You’d be forgiven if you thought making the move from daily journalism to PR was a snap, given the number of reporters and editors making the leap. A month into my own transition, I’m here to tell you it’s not.
Sure, the two trades share similar skill sets: an ability to synthesize and analyze on the fly and develop and tell stories that respective audiences want to hear, to name two.
But as more journalists make the jump – and a month into making the switch myself – let me tell you that it really is a walk into a whole new world.
On a very basic level – not even considering the work itself – the days are structured very differently. A newsroom is a free-for-all. You don’t have to account for your time in any really structured way. You’re busy constantly, working on five different things at any given moment – juggling calls internally from other editors or externally from freelancers, dealing with PR pitches and breaking news stories, and trying to plan ahead.
Then you take a break, go home, and have dinner. And very likely you are at it again in some odd evening or early morning-hour. It was always exciting and crazy and often breathless, but you didn’t have to account for everything in 15-minute increments, which is what you do in PR – at least at an agency.
I find myself sort of stressing out about mastering that segmentation of the workday, probably more so than I should at this stage.
But running a stopwatch on tasks is definitely making me much more cognizant of how I spend my time, and I think ultimately will make me much more efficient and disciplined.
It has also driven home to me in a very concrete way just how devalued your time can be as a journalist. If you’re always on the clock, your hourly rate can end up being a very sad equation. I’m glad I never did the math.
And then there’s the creative process itself. At a recent media panel I attended in San Francisco, Flipboard’s Josh Quittner, a longtime writer and editor, noted that at its core, journalism is the hunt for truth. On any given day, that might be a small truth – getting the facts and context right in a basic daily news story – or a larger truth – digging in on an investigation or trend that you hope your organization will be the first to report.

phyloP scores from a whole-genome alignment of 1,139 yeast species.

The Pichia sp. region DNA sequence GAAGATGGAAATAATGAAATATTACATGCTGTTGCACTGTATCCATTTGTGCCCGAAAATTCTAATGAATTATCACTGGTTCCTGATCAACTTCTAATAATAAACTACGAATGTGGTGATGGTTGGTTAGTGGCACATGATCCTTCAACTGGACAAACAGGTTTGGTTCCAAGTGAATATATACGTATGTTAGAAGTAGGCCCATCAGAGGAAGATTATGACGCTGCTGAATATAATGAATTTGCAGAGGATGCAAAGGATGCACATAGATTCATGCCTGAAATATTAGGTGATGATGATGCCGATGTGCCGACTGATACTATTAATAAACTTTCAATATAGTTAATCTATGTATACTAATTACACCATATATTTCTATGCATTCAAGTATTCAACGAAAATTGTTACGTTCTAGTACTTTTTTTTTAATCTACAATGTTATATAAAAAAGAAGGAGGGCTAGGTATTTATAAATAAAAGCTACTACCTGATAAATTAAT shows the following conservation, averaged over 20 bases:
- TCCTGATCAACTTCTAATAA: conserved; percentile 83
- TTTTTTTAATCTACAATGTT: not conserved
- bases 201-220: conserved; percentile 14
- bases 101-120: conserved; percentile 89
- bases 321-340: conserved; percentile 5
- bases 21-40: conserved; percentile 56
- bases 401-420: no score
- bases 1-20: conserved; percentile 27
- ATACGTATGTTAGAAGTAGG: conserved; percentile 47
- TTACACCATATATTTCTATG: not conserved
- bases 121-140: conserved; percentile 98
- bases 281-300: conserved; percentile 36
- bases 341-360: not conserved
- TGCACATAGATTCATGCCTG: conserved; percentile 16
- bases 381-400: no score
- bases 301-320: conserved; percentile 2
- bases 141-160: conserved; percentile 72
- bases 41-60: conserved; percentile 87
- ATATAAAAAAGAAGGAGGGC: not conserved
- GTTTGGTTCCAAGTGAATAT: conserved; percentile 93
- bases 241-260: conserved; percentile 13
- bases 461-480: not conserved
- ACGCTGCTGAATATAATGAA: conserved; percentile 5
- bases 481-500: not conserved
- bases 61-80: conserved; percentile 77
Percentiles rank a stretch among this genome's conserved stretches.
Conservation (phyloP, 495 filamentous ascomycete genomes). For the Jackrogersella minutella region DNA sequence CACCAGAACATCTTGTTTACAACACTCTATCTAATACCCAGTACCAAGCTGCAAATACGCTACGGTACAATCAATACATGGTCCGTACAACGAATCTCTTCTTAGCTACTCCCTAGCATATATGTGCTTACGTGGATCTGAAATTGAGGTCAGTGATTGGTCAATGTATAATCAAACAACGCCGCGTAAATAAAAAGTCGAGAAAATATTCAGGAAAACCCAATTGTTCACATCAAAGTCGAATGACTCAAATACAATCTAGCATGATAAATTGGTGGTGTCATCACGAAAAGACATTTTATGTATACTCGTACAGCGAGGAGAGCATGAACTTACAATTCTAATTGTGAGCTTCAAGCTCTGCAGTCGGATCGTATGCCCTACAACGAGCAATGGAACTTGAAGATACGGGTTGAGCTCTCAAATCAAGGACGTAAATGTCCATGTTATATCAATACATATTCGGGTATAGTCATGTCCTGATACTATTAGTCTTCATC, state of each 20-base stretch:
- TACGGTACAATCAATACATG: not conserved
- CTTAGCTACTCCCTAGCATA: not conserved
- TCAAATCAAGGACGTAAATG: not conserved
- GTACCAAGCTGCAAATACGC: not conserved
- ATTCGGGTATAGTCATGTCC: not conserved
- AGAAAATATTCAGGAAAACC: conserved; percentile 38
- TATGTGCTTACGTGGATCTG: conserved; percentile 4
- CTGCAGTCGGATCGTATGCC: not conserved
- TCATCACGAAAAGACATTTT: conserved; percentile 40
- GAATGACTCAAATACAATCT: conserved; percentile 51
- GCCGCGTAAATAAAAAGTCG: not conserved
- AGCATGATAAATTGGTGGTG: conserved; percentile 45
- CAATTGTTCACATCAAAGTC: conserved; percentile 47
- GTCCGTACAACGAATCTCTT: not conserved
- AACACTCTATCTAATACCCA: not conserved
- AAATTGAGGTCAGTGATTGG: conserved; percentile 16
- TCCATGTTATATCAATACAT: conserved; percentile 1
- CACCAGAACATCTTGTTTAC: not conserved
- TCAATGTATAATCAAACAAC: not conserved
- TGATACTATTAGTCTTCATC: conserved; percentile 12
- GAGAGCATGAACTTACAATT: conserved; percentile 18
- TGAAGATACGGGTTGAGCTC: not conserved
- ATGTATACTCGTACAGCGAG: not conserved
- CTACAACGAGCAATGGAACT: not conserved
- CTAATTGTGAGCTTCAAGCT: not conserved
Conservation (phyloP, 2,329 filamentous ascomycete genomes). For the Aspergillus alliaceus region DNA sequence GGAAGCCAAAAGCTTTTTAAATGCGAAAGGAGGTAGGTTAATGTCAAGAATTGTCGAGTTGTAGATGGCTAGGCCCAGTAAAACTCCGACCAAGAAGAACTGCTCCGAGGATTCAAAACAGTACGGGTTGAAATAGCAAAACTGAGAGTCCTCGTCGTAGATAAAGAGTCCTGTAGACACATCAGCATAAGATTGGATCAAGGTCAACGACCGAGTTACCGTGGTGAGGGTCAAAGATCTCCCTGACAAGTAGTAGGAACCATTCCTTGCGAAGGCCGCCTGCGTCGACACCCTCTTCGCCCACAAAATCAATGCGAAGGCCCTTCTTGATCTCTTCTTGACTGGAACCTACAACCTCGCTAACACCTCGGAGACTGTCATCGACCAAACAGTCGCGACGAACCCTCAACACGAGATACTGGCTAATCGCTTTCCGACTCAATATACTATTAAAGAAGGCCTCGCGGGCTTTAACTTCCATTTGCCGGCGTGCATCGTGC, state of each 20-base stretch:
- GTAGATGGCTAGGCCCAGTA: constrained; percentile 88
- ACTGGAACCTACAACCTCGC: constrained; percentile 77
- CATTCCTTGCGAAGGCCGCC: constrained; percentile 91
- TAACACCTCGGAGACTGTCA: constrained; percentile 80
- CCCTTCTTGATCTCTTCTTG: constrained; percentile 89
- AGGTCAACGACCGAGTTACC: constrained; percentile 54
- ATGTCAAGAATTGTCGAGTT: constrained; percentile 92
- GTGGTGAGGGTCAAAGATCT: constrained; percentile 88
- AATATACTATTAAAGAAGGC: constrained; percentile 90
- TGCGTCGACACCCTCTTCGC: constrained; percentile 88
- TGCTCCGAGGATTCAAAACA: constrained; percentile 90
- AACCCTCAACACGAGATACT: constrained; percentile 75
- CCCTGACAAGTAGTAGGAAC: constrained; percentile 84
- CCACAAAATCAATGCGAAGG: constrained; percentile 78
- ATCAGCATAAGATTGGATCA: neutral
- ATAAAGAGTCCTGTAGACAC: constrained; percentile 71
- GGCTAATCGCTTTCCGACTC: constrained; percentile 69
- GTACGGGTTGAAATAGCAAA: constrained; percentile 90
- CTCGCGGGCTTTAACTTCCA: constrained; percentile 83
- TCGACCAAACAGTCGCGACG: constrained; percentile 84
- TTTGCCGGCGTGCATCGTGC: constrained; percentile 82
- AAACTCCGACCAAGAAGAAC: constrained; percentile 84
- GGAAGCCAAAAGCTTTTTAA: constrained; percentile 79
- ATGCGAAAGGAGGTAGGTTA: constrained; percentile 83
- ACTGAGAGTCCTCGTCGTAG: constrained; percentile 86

In PR, you’re helping clients tell their own stories to an audience that consists not only of the journalists you’re trying to reach, but often your own customers or users directly. Cynics would surely say that the "hunt for truth" is not necessarily core to PR. But in an age of "content marketing" and "brand journalism," authenticity and clarity in storytelling is crucial. So is impact and relevance – when I was at USA Today, we described it as the "so what, why now?" of a story.
That’s where I come in.
After many years as an editor and writer at Gannett and USA Today, where my last stop was as technology editor, I started 2015 by joining Access Communications in San Francisco as its VP of content.
I am part of the launch team for a new agency division, Access Studio. My piece of it is to lead and build out Access Voice, the "content" development initiative within Access Studio. The idea is to work across teams at Access to help clients sharpen their own narratives in blog posts, guest columns and the like by curating and creating content. Another colleague heads up a digital (social) pillar, another a creative (design) pillar, and yet another intelligence (data analysis).
It’s part of the new wave of a more orchestrated approach to brand communications in an era of continuing change for both journalism and public relations.
The work is varied and demanding, and as challenging as anything I have ever done. At times it’s like being on a construction site with a blueprint in one hand and a pile of lumber and bricks in front of you: sure the material is all there, but it’s up to you to assemble it into something meaningful, sturdy, and new.
To any journalists contemplating the leap, know that you will absolutely work different mental muscles and experience a completely new world view. A friend of mine who made the transition a decade ago commented that as a business journalist, you’re always pressing your nose to the window, trying to see in. In PR, you find yourself on the other side of the glass. I’m only beginning to see exactly what that means, but it’s very cool.
Nancy Blair is VP of content at Access PR and former technology editor at USA Today.